Celebration marking the completion of the Olympic Loop Highway (U.S. 101) begins on August 26, 1931.

  • By Paula Becker
  • Posted 1/18/2005
  • HistoryLink.org Essay 7213
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On August 26 and 27, 1931, a public celebration marking the completion of the 330-mile-long Olympic Loop Highway (U.S. 101) is held in Kalaloch. The Olympic Loop Highway encircles the Olympic Peninsula, making this remote area of the state accessible to tourism for the first time.

Building the Olympic Loop Highway was a difficult undertaking. The soil of the Peninsula was unstable and covered with underbrush. The Loop started from the Pacific Highway at Olympia and passed through McCleary, Elma, Aberdeen, Port Angeles, Shelton, and many smaller towns, encircling the Olympic mountain range. The new road brought the Pacific coastline into ready accessibility for anyone with an automobile.

The final portion of the road to be completed was the area between the Hoh River and  Kalaloch. Text printed on a map of the era explains, "Work is now underway to connect this route [the Olympic Highway] with the road to Lake Quinalt, making complete the loop around the Olympic Peninsula."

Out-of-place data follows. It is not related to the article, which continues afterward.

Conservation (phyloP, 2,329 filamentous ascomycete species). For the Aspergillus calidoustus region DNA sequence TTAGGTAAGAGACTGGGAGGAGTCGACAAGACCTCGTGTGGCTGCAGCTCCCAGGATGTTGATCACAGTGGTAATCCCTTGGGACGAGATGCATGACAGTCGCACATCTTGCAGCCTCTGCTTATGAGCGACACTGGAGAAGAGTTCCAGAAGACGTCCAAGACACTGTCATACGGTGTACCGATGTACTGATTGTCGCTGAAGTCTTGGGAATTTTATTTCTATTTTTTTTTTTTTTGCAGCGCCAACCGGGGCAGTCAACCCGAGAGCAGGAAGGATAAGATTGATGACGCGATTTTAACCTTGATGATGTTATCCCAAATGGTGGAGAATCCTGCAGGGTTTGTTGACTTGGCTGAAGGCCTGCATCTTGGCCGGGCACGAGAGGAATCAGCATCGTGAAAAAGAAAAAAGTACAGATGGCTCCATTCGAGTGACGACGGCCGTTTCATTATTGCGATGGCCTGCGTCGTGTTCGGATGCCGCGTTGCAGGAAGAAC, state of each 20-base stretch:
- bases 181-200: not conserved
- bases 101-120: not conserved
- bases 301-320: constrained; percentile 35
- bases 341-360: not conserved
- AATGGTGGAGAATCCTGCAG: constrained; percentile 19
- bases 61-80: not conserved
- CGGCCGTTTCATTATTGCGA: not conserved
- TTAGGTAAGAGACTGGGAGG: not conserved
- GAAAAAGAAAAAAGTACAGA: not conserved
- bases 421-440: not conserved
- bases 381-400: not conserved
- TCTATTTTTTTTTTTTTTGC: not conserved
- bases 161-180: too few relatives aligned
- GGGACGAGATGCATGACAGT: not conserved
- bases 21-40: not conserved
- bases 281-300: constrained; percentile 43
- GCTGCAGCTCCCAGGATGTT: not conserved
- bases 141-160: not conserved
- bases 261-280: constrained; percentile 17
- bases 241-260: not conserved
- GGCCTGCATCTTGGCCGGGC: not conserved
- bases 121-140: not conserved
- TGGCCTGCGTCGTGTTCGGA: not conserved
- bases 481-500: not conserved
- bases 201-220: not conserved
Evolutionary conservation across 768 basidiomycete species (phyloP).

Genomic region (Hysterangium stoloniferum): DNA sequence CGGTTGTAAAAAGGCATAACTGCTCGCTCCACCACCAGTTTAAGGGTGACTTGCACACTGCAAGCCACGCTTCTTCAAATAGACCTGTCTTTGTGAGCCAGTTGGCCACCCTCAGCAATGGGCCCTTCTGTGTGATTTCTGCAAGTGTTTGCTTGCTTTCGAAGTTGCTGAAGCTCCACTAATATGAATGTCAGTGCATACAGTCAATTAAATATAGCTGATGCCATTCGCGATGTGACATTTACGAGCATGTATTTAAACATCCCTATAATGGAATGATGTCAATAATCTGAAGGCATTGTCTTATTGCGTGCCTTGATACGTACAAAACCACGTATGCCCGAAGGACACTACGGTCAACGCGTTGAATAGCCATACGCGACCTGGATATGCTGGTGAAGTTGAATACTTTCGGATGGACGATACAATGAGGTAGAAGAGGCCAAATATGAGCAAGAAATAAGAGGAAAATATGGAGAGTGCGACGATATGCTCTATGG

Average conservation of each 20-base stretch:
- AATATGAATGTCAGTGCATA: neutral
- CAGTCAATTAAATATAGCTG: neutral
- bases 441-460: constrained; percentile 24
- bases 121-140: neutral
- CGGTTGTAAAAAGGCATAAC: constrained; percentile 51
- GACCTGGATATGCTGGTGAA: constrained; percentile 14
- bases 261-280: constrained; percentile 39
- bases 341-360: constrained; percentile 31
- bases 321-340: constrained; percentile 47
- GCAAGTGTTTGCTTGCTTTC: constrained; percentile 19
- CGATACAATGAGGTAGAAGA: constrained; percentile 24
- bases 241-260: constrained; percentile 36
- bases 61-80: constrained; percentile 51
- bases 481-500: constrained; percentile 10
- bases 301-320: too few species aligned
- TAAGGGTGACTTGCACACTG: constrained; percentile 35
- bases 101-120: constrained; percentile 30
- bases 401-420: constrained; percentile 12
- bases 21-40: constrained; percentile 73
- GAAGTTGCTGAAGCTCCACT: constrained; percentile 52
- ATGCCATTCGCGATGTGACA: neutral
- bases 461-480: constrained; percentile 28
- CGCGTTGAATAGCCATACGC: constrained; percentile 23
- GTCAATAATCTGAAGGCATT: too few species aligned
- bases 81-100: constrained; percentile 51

The Seattle Chamber of Commerce led a caravan of business people from Port Angeles to Kalaloch, "dedicating various bridges en route" (The Seattle Times).  These bridges included the Bear Creek, Sol Duc, Ox Bow, and Nolan Creek.

Governor Roland Hartley, British Columbian Premier Simon F. Tolmie, lumber baron and former speaker of the State House of Representatives Mark Reed (1866-1933), Highway Department director Samuel Humes (1883-1941), and several thousand others attended the main dedication celebration. Members of five coastal tribes, the Quillayutes, Quinalts, Queets, Hoh, and Makah, held contests and performed traditional games and dances to mark the occasion. 


Paul Dorpat and Genevieve McCoy, Building Washington: A History of Washington State Public Works (Seattle: Tartu Publications, 1998), 84; The S. W. Parks Company, Seattle, “Auto Road Map of Washington,” ca. 1930, collection of Paula Becker; “Seattle Ready to Celebrate on Peninsula," The Seattle Times, August 23, 1931.

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